City officials tend to think of tax yield on a parcel-by-parcel basis. That’s like analyzing agricultural yield “per farm.” When analyzed per acre, the differences in types of urban development become very clear, says Joseph Minicozzi of Urban3 .
Minicozzi looked at the county property taxes paid on various kinds of development in 12 communities across the US. (County taxes are generally paid even in cities, and are more consistent than, say, school taxes in various states.) …
The lesson, as Minicozzi sees it, is that governments should encourage dense, mixed-use development — common in downtowns — and take a critical view of lower, large-acreage projects farther away from the core. Governments, in his view, should evaluate development on tax revenue per acre rather than on the value of the individual property. The image below makes the difference clear:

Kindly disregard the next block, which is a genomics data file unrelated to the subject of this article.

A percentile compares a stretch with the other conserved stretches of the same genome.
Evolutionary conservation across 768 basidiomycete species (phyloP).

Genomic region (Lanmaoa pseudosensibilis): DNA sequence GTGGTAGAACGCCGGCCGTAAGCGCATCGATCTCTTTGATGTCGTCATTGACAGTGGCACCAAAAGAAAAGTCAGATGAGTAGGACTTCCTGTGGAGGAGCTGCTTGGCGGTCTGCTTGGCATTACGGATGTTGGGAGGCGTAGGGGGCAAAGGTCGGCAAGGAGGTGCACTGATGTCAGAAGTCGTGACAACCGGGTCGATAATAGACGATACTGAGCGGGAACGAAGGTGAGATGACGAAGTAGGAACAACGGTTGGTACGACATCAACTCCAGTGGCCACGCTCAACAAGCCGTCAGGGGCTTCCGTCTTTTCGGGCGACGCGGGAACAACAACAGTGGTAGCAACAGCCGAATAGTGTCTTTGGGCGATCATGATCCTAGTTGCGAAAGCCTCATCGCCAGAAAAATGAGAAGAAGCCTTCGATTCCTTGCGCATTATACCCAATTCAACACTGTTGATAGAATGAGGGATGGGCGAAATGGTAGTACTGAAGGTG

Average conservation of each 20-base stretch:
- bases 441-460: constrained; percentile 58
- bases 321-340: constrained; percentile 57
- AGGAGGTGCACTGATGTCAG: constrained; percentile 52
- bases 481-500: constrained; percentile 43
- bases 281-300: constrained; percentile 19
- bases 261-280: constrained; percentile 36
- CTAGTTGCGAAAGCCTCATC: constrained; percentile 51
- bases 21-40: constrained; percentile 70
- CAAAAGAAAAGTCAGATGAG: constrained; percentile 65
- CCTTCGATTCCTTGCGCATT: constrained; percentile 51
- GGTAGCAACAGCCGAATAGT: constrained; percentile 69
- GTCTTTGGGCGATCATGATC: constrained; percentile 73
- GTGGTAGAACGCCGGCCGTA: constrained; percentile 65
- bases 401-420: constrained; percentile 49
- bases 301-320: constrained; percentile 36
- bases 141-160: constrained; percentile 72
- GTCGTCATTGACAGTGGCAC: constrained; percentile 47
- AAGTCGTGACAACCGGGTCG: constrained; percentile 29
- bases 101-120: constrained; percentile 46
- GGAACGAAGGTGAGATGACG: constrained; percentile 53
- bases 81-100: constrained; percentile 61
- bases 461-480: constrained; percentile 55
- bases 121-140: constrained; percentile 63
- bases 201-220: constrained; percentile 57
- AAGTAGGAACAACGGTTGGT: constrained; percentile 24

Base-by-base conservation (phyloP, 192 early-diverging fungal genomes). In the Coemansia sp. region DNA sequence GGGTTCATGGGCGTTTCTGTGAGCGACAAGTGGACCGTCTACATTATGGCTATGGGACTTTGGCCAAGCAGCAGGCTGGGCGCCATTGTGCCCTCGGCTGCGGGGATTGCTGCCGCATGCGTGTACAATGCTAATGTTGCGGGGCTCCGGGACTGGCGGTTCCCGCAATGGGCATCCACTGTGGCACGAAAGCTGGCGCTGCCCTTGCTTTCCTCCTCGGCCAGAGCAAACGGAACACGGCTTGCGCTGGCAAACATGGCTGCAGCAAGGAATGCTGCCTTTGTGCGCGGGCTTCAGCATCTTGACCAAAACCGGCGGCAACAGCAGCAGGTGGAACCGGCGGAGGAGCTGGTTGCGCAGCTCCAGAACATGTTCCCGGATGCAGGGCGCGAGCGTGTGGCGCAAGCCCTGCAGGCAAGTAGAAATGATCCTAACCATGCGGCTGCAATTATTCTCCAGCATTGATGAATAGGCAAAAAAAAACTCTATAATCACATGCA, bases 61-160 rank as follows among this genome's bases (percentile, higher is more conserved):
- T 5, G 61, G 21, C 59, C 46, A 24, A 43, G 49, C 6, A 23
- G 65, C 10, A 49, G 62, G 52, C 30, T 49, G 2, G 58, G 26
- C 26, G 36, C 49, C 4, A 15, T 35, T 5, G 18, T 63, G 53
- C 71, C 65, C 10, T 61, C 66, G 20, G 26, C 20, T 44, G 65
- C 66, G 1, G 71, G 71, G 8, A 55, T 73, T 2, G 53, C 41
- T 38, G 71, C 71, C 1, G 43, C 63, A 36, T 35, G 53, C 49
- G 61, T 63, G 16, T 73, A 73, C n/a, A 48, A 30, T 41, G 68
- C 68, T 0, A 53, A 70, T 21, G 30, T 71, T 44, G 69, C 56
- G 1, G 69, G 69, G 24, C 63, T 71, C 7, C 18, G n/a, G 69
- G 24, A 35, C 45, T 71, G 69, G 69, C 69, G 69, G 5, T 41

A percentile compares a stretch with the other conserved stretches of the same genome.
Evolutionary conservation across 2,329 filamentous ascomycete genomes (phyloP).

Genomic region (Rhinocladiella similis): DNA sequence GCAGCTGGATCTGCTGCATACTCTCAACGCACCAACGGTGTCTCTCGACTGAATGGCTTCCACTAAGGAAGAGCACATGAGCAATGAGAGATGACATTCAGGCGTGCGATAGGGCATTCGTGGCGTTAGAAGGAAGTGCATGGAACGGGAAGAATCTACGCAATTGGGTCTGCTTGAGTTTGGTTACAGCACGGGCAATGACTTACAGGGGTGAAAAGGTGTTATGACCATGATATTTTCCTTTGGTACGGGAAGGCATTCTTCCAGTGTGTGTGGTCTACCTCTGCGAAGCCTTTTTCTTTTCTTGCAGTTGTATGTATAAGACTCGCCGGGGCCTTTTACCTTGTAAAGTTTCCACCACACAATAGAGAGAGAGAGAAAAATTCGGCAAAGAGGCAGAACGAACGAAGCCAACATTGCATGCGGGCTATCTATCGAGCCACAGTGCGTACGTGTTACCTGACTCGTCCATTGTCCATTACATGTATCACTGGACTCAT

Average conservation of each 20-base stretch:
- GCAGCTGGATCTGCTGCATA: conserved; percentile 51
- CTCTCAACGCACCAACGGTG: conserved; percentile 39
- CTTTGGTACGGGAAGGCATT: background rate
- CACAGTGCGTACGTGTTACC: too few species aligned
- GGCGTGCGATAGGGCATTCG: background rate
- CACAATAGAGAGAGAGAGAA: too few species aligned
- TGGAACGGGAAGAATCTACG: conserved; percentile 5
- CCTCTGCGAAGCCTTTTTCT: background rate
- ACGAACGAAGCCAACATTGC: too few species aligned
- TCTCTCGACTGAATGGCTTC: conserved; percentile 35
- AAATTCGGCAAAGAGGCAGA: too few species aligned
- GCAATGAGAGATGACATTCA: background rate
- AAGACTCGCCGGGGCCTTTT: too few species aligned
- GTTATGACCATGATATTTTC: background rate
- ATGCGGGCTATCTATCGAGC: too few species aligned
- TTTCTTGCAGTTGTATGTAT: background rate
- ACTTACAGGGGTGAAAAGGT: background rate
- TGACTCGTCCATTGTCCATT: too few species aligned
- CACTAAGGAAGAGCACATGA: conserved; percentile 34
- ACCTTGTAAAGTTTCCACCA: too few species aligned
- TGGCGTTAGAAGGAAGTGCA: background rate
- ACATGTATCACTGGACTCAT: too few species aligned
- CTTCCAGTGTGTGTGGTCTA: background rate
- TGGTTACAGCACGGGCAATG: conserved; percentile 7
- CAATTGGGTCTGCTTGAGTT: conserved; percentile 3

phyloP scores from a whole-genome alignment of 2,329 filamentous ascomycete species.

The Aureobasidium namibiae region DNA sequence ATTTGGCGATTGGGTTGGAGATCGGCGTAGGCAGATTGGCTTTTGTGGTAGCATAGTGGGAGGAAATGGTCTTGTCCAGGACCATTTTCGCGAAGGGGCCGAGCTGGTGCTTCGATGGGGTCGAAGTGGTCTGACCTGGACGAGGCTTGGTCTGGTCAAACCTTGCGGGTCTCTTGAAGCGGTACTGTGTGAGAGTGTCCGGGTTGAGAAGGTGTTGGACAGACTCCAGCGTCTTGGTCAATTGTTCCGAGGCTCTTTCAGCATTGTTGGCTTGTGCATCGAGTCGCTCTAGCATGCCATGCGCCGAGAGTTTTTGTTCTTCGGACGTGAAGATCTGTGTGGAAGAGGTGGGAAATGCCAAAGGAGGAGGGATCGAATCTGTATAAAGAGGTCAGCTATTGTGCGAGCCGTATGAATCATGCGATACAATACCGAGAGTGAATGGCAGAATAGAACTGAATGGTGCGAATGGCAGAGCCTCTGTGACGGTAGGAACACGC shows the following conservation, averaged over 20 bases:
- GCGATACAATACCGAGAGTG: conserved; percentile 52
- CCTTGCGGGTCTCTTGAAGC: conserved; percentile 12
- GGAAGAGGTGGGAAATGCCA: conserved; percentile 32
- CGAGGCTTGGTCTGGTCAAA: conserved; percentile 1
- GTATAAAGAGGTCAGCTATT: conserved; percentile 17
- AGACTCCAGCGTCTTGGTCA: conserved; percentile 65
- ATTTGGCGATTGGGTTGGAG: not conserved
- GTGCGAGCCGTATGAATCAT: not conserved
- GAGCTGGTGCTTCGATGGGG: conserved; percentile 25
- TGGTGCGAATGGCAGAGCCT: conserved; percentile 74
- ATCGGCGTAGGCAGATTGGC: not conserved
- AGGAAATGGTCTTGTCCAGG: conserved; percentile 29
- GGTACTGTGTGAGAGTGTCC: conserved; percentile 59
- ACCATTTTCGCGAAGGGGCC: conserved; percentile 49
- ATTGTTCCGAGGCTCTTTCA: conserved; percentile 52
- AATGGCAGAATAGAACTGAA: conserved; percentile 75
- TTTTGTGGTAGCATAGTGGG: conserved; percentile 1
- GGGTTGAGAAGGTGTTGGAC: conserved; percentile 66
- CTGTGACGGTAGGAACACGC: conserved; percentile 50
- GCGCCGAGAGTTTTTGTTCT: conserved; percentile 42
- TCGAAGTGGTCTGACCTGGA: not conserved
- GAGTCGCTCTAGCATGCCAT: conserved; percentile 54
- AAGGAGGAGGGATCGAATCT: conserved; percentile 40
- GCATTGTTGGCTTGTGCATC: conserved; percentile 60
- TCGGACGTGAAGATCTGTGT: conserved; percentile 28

The 3-D map of downtown Asheville, NC, shows not the height of buildings but the tax yield per acre, which is highly variable. Two buildings of similar value, adjacent to each other, yield hugely different tax revenues per acre. The building on bottom, a hotel, has a large surface parking lot and much lower revenue per acre, revealing the public loss from parking.